He entered the temple and began to drive out those who sold and those who bought in the temple, and he overturned the tables of the money-changers and the seats of those who sold pigeons. (Mark [11:15])

This particular Monday may have felt like the proverbial Monday morning in the modern Western world — a time to reengage the grind and get back to work. Jesus, indeed, walked into Jerusalem to take care of business.

The meek and mild Jesus of progressive “tolerance” that so many of our contemporaries have come to prefer was nowhere to be found when he made a mess of the money-changers. There was nothing soft and tender on display when Jesus, in Jeremiah-like fashion, pronounced a resounding judgment on Israel.

In no uncertain terms, his rebuke fell on their worship.

Pigeons! Get Your Pigeons!

The Christian tradition in which I was raised regularly had visiting musical groups play concerts. As you can imagine, these groups would have their albums and other merchandise to promote on the circuit, but at our local church, they weren’t allowed to sell them — at least not in the church foyer where most attenders entered. The rationale came from Mark [11:15]–19when Jesus cleansed the temple. Jesus clearly didn’t like it when folks hawked their wares around the temple, and therefore we shouldn’t sell stuff around the sanctuary.

To be sure, the place of worship in first-century Judaism and the auditorium of a rural Baptist church in America don’t exactly correspond, but true to Jesus’s words, my home church didn’t want the place of worship to be co-opted as a place of commerce. And that much is right.

So this is one temple problem going on in Jesus’s day. If you can imagine, the city would have been packed with pilgrims because of Passover. They would have come to the temple to offer sacrifices and, seizing an opportunity, pigeon-vendors set up shop. It might not have been too different from a sporting event today when sweaty salesmen walk the aisles and herald their popcorn — except these were sacrificial birds, their motive was sinister, and the prices were probably jacked even higher. “Pigeons! Get your pigeons!” they would have hollered.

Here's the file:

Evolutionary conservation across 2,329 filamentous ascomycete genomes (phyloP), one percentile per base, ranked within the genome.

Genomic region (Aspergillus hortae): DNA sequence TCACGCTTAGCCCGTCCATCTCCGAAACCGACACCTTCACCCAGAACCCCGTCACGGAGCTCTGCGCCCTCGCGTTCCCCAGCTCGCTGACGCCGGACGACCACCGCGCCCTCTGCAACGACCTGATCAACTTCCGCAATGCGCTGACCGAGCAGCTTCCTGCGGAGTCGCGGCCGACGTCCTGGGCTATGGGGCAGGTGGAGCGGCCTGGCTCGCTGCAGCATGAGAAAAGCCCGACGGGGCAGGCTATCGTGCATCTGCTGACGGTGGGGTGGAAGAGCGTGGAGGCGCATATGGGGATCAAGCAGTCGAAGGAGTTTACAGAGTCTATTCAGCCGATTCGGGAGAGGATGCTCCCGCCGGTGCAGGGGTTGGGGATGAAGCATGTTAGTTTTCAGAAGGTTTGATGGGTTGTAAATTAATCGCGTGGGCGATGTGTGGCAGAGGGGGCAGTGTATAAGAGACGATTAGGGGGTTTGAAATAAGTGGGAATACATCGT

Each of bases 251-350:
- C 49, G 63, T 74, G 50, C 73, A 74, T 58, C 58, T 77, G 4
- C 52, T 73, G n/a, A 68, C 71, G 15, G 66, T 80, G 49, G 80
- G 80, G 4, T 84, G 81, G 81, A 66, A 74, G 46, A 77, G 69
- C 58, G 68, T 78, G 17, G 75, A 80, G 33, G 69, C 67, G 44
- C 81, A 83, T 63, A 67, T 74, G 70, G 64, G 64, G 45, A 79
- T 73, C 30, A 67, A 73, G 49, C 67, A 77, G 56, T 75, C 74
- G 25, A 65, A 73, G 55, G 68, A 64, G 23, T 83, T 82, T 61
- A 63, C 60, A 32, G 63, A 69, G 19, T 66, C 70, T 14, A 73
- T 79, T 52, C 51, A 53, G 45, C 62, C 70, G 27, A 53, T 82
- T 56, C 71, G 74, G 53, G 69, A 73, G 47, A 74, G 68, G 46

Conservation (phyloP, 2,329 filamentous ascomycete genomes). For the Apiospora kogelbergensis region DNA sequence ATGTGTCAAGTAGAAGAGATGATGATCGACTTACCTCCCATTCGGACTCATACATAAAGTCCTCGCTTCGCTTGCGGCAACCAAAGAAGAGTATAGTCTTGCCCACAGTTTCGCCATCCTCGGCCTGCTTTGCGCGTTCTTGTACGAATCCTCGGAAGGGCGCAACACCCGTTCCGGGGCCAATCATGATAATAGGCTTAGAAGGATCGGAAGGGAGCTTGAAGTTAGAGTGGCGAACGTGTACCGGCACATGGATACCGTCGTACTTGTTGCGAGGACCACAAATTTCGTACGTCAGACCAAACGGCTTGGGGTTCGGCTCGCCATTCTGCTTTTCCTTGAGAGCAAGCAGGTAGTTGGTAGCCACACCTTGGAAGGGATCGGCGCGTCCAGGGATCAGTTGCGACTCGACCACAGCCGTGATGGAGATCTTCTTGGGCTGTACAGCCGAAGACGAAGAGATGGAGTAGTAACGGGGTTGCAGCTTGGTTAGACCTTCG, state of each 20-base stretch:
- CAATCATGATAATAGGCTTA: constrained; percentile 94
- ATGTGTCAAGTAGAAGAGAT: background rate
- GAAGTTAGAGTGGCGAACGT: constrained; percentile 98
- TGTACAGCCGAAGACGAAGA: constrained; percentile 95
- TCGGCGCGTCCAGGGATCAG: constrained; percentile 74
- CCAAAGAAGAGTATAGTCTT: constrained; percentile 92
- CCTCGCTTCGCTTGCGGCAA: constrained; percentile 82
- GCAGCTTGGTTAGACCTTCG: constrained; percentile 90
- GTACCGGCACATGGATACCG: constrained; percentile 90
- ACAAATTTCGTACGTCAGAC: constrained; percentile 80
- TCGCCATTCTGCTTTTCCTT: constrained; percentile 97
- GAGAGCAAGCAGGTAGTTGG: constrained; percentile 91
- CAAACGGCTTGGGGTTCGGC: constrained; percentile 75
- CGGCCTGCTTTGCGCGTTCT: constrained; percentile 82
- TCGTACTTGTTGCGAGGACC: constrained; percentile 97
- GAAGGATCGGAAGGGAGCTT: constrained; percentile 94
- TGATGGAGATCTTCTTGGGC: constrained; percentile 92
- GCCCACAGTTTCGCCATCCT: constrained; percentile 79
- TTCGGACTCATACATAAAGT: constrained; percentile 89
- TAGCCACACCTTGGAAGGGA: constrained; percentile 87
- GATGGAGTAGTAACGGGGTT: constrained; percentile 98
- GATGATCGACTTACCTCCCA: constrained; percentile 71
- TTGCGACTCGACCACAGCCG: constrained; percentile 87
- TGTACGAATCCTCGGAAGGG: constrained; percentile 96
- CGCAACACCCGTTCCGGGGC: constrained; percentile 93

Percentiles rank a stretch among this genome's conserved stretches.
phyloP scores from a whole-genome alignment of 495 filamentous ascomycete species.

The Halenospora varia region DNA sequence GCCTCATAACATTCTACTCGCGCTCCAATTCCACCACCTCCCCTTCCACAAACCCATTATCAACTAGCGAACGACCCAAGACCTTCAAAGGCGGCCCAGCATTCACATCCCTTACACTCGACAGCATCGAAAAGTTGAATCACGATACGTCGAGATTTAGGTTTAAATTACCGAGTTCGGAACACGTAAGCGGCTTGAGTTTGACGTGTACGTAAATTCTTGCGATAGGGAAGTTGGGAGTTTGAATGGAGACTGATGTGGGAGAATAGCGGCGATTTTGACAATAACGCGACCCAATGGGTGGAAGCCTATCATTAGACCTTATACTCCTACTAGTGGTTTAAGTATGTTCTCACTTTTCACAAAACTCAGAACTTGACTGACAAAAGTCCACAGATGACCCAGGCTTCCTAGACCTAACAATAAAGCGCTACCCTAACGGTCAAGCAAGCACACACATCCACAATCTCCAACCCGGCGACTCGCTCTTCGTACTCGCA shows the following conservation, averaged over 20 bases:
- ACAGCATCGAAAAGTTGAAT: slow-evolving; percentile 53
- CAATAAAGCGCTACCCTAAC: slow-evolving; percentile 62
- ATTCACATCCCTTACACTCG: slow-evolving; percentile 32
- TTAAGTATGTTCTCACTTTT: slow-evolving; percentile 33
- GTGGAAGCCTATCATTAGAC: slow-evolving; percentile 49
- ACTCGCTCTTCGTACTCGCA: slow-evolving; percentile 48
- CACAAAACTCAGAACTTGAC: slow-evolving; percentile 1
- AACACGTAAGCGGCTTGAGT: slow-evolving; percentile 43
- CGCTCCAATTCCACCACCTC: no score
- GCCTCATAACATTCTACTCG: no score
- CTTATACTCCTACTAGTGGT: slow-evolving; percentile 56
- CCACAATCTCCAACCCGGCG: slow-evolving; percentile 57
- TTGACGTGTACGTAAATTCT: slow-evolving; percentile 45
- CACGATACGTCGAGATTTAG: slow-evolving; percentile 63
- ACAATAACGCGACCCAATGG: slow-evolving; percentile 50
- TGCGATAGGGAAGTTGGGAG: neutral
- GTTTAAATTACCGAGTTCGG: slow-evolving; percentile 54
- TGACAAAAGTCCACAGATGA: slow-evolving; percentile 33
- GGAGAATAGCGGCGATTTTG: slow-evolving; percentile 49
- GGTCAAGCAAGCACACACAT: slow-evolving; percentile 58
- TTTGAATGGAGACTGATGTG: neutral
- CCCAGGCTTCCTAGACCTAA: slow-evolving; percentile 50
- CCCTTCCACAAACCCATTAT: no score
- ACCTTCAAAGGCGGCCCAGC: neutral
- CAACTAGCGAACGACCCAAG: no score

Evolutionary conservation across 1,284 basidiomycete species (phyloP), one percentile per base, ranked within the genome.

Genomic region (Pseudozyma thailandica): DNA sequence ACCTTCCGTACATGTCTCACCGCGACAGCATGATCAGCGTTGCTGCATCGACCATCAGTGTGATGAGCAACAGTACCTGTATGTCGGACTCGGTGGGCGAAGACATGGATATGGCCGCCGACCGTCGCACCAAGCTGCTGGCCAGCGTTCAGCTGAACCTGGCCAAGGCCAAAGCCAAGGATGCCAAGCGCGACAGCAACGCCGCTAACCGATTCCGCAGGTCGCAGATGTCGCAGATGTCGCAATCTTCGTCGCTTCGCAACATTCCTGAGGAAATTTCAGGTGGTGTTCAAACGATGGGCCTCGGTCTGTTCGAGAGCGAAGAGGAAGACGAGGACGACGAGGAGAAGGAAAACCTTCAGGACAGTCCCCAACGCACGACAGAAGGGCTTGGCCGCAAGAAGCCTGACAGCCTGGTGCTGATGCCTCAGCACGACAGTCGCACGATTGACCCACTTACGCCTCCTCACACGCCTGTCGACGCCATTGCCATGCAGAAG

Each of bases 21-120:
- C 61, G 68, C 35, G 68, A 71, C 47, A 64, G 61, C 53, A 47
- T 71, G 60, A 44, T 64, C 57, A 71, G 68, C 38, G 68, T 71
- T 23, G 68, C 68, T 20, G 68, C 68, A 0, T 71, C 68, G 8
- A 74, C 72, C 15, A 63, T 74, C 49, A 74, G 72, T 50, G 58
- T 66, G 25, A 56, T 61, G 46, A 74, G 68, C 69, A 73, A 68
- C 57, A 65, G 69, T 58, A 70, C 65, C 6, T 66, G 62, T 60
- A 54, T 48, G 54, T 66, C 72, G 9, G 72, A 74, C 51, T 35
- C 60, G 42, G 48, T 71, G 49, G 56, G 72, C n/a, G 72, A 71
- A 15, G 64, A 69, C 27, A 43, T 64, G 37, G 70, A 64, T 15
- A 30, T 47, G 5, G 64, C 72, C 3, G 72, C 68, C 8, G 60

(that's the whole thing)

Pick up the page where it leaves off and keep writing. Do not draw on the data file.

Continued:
Without doubt, this is a far cry from what the place of worship should have been, and Jesus wouldn’t have it. Turning heads by his claim of authority, Jesus spoke for God and turned over tables. And central to it all was what he quoted from the Old Testament, from Isaiah and Jeremiah:

“Is it not written, ‘My house shall be called a house of prayer for all the nations’? [Isaiah 56:7–8] But you have made it a den of robbers [Jeremiah [7:11]].”

Written by Jonathan Parnell
Read more at Desiring God

2 thoughts on “Jesus Turns the Tables”
  1. The problem I have always had with the Church as a whole (and certain folks in hierarchical positions) is that of financial concupiscence. The sin of greed, the over-weening desire to accumulate wealth at the cost of the poor parishioners. Here are the simple poor folks, tightening their belts and giving their hard earned mite to the church while those in the hierarchy live in splendor, The finest accommodations, cars, furniture, embroidered vestments, silk cassocks, etc. Some, by their accumulated wealth, exert power and are too involved in political machinations than in liturgical celebrations of the sacraments.
    Reform is needed, from the top to the bottom, from the Patriarch to the monastics to the simple married priest serving in a parish.

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